oeconomist.com said...

The effects upon incomes may not be what you imagine.

For example, the existence of a resale market for used CDs diverts some buyers from the market for new CDs, but it also increases the willingness of other people to buy those CDs, thinking that they can later resell the item.

Meanwhile, a hypothetical Tip Jar could cause people who otherwise would have bought either a new or used CD to tell themselves “Eh, I'll just download it, but I'll put some money in TipJar.”

With Tip Jar, I'm pretty sure that enabling sure rationalization would cause more losses to artists than gains from those who would be pirating anyway. Consider, for example, what happened when Radiohead left it in buyers' hands to determine how much to pay for one of their albums.

Additionally, I promise you that, at some point, the records of Tip Jar would be subpoenaed, to be used as evidence in piracy cases.

oeconomist.com said...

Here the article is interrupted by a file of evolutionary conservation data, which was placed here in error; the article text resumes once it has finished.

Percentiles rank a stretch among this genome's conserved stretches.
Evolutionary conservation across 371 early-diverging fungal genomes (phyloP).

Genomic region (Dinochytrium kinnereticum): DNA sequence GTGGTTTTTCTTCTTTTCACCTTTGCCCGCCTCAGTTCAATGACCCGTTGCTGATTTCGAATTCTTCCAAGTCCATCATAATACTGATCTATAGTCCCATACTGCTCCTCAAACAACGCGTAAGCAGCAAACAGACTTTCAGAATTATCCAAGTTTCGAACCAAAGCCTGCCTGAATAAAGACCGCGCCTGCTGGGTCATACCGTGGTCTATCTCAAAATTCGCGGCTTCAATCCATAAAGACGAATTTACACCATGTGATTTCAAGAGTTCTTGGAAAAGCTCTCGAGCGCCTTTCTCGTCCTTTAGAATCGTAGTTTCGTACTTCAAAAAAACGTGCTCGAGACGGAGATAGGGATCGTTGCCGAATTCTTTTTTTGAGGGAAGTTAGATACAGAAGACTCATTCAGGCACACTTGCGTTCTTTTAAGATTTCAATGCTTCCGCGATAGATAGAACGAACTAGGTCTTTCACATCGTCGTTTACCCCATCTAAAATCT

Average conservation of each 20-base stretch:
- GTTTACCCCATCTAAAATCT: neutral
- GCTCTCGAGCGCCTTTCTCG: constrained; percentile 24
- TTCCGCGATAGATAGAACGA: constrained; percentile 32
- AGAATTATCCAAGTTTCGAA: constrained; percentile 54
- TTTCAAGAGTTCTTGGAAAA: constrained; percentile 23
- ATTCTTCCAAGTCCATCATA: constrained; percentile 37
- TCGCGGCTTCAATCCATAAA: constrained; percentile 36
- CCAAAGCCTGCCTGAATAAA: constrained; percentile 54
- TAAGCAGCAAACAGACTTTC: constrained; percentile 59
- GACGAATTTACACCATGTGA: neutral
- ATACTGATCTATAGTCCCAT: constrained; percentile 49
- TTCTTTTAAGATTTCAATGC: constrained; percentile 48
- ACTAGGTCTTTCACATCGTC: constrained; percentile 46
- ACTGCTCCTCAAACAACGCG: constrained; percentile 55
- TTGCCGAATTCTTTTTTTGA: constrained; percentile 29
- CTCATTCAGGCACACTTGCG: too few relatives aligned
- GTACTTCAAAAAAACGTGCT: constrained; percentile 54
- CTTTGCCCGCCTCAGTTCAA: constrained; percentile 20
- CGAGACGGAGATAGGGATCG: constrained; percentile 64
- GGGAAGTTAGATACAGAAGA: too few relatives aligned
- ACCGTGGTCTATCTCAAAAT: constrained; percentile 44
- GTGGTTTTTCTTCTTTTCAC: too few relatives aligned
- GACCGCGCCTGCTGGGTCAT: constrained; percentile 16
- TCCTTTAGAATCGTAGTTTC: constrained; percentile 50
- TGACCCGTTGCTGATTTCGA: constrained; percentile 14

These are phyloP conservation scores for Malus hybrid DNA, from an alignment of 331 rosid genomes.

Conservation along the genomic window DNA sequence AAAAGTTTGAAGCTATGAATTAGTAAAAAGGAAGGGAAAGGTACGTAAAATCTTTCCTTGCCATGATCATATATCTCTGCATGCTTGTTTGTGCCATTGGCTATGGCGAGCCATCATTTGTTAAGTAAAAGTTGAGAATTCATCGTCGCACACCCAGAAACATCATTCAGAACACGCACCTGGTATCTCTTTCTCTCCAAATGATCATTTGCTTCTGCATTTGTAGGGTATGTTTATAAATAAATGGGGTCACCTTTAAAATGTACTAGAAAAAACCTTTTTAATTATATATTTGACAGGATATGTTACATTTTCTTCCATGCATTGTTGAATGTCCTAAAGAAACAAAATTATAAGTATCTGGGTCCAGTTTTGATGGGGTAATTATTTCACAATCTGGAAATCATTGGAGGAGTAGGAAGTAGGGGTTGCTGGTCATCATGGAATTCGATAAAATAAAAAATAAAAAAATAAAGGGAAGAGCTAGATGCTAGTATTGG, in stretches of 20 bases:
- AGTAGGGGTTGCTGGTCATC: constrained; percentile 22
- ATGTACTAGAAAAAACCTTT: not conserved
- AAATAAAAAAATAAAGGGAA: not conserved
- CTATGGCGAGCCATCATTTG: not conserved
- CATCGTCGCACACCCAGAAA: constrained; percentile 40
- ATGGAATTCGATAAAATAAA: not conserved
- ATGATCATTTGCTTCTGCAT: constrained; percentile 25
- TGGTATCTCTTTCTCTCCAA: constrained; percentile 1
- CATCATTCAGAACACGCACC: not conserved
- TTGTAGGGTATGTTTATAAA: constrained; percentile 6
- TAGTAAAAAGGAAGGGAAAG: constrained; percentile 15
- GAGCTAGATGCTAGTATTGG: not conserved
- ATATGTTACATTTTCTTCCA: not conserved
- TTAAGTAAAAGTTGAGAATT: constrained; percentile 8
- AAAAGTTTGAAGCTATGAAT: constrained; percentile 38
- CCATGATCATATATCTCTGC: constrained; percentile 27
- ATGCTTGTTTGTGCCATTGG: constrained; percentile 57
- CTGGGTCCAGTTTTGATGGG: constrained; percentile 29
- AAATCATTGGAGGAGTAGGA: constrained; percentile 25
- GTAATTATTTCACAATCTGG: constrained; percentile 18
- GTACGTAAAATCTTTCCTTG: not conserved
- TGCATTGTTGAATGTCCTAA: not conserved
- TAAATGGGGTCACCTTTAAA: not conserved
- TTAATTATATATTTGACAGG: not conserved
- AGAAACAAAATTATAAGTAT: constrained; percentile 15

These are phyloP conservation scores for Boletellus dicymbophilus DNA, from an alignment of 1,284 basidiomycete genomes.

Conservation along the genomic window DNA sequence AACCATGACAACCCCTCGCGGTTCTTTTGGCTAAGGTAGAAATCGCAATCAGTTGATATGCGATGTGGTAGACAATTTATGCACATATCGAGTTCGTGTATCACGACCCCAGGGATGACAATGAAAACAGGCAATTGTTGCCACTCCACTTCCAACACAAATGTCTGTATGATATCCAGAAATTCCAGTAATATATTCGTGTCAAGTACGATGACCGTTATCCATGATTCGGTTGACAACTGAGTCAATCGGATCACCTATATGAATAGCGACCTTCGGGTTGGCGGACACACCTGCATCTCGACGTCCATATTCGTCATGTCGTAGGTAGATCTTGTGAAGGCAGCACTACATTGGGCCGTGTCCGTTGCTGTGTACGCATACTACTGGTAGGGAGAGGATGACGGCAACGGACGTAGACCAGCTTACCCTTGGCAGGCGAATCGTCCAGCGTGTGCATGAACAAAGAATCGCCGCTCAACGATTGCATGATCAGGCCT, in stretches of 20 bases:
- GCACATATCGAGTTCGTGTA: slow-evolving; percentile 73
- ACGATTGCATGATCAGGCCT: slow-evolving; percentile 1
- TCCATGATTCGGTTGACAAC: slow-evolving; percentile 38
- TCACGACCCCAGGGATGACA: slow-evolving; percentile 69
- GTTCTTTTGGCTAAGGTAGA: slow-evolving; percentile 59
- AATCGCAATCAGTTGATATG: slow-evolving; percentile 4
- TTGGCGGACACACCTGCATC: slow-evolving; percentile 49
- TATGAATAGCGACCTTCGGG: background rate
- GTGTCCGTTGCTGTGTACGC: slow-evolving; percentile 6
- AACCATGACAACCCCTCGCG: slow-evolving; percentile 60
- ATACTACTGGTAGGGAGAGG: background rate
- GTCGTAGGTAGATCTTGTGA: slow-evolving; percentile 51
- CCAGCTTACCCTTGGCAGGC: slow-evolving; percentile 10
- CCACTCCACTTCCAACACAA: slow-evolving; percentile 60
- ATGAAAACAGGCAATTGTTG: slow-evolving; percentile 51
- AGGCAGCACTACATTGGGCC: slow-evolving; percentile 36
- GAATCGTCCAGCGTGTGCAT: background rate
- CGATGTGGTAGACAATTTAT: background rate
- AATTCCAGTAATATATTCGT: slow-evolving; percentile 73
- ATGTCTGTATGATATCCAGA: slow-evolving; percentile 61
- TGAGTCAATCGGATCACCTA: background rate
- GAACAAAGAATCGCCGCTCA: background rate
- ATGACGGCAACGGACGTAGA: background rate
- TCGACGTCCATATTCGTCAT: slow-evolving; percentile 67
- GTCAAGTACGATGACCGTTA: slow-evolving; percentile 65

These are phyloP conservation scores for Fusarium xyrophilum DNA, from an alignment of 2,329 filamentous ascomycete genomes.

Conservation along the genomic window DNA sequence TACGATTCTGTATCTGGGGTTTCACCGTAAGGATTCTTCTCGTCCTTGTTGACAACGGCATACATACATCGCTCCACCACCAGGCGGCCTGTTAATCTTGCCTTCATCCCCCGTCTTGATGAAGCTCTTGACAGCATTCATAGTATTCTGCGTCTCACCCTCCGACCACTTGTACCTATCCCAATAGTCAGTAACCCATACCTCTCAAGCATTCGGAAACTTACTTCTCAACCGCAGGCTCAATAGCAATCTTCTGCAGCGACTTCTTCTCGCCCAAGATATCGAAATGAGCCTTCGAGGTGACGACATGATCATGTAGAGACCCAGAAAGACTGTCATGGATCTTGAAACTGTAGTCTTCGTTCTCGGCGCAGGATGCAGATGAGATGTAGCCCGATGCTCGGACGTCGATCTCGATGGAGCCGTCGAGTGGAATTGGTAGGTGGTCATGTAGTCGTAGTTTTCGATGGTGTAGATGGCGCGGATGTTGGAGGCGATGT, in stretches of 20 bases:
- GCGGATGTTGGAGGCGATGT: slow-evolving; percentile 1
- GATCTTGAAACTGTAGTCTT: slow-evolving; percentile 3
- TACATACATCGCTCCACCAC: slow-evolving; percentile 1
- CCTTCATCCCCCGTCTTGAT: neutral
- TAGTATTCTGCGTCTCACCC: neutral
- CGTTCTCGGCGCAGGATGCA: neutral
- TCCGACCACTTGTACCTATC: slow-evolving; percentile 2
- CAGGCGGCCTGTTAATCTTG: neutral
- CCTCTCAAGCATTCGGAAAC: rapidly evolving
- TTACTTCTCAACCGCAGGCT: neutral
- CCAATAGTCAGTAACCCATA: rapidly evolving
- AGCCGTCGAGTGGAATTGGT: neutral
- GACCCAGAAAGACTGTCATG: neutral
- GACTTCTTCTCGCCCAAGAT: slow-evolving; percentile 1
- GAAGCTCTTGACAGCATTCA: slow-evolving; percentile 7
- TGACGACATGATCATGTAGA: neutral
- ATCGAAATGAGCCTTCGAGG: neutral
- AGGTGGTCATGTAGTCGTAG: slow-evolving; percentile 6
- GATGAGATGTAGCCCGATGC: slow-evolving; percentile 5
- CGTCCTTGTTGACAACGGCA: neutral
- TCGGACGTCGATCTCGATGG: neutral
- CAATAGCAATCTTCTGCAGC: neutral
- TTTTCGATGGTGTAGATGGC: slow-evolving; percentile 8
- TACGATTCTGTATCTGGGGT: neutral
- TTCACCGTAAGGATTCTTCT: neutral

“enabling such rationalization”

cinderkeys said...

Interesting. I wonder how many people more readily buy CDs because they think they can sell them back later. No idea, really. But I don't think anyone would download instead of buy a CD because of Tip Jar. If that's all it took, they'd probably be downloading from iTunes and the like already anyway.

Would it do any good to subpoena Tip Jar data? Unless the people building and running the site were very stupid, it would say something benign about supporting artists -- nothing about compensation for piracy specifically. And as always, the users would determine the actual use. I haven't done surveys and focus groups, so for all I know, their use would have nothing to do with unauthorized downloads.

I like the idea of paying the artists directly. If the site really took off, of course, labels would make artists sign contracts saying they wouldn't do this. But it could work for a little while.

DeppityBob said...

It's a great idea, but I guarantee you that if it ever took off, the RIAA would find a way to get their hooks into it and steal the money.